“You have to think you’re going to win,” he said.
However, Matlock didn’t see things quite the same way. For him, the Festival was more about realizing a vision than winning a title.
“This is just an excuse for us to make this movie we’ve wanted to make for a while,” said Matlock.
“But we’re going to win,” asserted Nisita.
An all-senior group, the makers of Scold Me While I’m Caked have been writing their theses this semester. Some of them have deadlines as early as next week. While other seniors might have spent Saturday in Burke Library’s 24-hour room, the filmmakers decided to take a break from the grind.
“This is the most enjoyable thing I’ve done all semester,” said Matlock.
The group that selected horror as their genre also had a great time putting together their film, even though it kept them up all of Friday night.
“We didn’t start filming until about 2 a.m.,” said Claire Barton ’14. “We worked on our storyboard from midnight until about 1:30 a.m., at which point we took a recess to get props and supplies. At 5:30 a.m., we called it a wrap.”
Unlike most of the competition’s entries, Knightmare had to be filmed during the wee hours of the day to set the scene for the eerie events that take place in the narrative.
“It’s about a serial killer who wears a horse head,” Barton explained. “He targets women, strangles them and gauges out their eyes. At every killing, he leaves a chess piece—a knight—and a cryptic calling card that reads, ‘knight takes _______ piece.’”
The serial killer has four victims, who correspond to four chess pieces: pawn, bishop, rook and queen.
“We needed to have something for blood, and food coloring seemed too campy,” said Barton. “Instead, we used pomegranate seeds. The color was amazing.”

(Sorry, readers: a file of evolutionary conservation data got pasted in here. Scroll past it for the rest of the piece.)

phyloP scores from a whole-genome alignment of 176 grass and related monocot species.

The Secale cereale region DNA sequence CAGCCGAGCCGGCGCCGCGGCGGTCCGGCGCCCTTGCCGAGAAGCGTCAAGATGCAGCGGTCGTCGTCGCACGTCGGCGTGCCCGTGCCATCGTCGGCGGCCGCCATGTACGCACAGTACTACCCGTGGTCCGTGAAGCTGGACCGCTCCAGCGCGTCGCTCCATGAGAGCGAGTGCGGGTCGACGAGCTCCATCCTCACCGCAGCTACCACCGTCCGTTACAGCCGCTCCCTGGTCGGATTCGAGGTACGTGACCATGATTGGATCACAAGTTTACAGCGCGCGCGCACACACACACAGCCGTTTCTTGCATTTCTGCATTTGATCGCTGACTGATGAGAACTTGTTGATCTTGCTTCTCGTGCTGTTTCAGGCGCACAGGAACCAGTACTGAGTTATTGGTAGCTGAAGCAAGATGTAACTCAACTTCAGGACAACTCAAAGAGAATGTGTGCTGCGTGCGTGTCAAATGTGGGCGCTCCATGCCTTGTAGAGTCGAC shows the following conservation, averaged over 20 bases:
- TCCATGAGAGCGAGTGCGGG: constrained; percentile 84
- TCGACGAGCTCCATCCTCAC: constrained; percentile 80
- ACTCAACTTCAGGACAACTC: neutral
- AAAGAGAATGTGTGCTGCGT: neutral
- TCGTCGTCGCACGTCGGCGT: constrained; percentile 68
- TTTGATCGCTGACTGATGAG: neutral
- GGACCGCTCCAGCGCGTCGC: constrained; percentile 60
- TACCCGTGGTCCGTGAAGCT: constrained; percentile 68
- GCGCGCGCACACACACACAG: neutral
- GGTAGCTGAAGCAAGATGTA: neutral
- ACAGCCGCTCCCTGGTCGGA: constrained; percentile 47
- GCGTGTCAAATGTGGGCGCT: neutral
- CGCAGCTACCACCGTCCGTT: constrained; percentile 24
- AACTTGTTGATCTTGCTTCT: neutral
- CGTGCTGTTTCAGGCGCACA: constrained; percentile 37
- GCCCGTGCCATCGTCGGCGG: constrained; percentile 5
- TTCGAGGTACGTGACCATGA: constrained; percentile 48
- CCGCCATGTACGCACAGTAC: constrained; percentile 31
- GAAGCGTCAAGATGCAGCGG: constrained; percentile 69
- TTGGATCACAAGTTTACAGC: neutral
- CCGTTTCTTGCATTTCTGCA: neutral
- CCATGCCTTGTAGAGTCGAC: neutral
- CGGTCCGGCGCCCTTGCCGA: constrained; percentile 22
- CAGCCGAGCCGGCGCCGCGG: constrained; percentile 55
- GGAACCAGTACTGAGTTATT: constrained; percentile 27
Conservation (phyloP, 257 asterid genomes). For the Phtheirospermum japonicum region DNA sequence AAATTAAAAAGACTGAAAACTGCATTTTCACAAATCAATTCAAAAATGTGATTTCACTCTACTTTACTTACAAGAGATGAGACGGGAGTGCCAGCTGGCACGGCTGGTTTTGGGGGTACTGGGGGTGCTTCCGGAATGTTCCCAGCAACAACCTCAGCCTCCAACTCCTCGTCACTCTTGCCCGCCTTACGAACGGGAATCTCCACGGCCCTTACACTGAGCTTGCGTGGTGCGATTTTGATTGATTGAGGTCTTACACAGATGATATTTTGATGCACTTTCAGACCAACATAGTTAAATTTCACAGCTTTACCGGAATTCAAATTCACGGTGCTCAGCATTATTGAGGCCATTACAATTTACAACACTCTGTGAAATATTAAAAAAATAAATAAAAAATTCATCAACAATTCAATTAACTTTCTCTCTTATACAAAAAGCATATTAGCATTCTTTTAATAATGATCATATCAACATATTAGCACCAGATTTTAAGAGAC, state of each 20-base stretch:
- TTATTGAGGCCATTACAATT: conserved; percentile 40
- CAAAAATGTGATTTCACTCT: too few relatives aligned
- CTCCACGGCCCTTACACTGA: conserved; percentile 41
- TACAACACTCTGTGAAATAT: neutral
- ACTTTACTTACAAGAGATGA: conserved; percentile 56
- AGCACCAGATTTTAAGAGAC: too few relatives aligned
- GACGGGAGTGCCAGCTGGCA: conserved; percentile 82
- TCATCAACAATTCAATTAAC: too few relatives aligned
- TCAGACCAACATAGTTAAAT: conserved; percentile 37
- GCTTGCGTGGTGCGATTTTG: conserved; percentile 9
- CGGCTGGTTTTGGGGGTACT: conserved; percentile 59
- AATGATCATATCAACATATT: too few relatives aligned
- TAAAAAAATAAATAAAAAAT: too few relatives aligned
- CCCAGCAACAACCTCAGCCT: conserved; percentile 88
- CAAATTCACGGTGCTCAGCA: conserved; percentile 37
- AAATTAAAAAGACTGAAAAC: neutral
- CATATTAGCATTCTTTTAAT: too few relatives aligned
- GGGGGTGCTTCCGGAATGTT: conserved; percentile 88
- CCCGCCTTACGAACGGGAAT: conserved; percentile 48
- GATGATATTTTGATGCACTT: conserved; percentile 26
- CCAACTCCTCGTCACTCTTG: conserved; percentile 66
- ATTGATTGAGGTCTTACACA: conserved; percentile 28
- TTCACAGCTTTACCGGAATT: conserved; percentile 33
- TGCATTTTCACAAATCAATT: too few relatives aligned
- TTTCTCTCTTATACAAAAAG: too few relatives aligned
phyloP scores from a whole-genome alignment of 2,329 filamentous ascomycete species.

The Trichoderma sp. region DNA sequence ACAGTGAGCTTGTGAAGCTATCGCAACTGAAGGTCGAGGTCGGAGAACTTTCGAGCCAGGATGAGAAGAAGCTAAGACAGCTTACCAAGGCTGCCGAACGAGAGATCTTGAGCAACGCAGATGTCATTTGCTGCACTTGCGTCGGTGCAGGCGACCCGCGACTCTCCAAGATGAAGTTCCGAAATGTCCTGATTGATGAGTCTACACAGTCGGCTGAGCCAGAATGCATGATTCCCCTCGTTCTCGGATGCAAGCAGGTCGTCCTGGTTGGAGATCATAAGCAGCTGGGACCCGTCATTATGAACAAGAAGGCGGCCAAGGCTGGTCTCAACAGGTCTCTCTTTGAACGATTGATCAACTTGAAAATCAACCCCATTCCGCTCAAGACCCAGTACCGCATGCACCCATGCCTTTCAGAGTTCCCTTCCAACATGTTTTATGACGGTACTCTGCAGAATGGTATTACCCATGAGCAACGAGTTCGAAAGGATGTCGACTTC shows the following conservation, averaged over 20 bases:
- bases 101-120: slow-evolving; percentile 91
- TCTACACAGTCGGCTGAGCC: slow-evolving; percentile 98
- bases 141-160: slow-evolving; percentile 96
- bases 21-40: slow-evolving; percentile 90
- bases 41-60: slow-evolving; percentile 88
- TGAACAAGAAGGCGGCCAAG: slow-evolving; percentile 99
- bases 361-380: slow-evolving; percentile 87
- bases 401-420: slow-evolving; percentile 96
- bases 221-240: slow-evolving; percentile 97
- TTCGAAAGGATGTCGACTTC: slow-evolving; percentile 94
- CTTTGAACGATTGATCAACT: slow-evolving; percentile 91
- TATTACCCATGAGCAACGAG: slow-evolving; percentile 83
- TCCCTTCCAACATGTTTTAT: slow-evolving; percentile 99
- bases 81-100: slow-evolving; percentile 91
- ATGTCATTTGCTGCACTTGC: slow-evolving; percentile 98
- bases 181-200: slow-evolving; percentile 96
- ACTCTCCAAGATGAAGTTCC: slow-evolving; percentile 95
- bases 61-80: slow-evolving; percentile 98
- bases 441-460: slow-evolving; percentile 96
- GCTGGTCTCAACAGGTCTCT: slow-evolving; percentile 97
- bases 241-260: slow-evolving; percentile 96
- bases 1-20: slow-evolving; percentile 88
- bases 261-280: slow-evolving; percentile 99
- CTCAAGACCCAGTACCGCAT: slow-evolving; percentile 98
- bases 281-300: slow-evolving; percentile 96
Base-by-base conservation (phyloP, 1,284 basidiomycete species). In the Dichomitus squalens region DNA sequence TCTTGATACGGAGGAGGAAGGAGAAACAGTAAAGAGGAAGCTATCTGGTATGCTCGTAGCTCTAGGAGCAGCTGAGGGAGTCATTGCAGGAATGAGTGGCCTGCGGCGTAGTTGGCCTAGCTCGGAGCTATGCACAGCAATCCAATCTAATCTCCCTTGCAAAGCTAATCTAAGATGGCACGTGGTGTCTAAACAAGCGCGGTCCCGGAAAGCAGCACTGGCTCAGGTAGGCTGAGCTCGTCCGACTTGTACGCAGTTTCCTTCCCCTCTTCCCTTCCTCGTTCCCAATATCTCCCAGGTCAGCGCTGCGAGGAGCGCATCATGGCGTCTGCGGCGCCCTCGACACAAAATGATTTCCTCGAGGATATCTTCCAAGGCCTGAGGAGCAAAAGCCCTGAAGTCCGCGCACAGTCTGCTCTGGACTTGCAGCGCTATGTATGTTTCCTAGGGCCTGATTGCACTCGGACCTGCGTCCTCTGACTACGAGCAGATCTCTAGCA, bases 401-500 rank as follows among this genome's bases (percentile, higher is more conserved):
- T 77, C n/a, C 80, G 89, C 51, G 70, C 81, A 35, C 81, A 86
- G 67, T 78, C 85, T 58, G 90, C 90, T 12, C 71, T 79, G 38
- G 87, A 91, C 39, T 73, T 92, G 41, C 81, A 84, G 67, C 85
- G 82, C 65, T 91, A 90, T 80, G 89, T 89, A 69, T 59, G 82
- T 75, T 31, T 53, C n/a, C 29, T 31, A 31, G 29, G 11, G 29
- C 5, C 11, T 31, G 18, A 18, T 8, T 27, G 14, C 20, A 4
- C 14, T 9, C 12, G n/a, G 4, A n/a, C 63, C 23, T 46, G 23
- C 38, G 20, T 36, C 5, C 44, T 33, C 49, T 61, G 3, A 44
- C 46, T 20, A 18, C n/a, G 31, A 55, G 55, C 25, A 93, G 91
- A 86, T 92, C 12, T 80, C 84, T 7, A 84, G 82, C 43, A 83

Lauren Lanzotti ’14 was another member of We Ain’t Actors, But We Make Movies—the group that produced Knightmare. At Hamilton, she works closely with the theater department, so she is no stranger to creative projects such as this one.
“I’ve done stage makeup before, and I did the makeup for our movie,” said Lanzotti. “It was awesome.”
To shoot their film Beastwood Goes South, Katrina Raebler ’12 and Grace Belkot ’12 woke up around the time that Knightmare’s cast and crew were finishing their own.
“We started filming at dawn,” said Raebler.
“We’re doing a western, so we wanted to capture a showdown at sunrise,” explained Belkot. “We tried to do all the standard scenes.”
The group traveled into downtown Clinton to film a saloon scene at the Village Tavern. Affixing the ends of mops to their bicycle seats, members of their group transformed bikes into horses to recreate chase scenes that typify the western genre. But the group did not try to just shoot a classic western. Rather, they infused their film with Hamilton-related humor.
“The first scene shows a Light Side cowboy in bed with a Dark Side cowboy’s girl,” explained Raebler. She encourages future 24-Hour filmmakers to “embrace Hamilton.”
“But in a creative way,” added Belkot.
After the 24 hours expired, the films were shown in the Annex. Like any other movie premiere, the viewing gave the filmmakers the opportunity to see their works completed on the “big screen,” and audience members were able to respond. To vote, attendees placed tickets they received at the beginning of the screening in manila envelopes labeled with the titles of the films. Each person could vote only once. One of the films violated the five-minute time limit, and it was disqualified from the competition.
Sunday afternoon, Coe sent out an email announcing the competition’s winners. Beastwood Goes South took first place, with Knightmare following in second and Silent But Deadly claiming the third-place prize.
Entries from past competitions are available for viewing on YouTube, and this year’s films will likely hit the Web this week.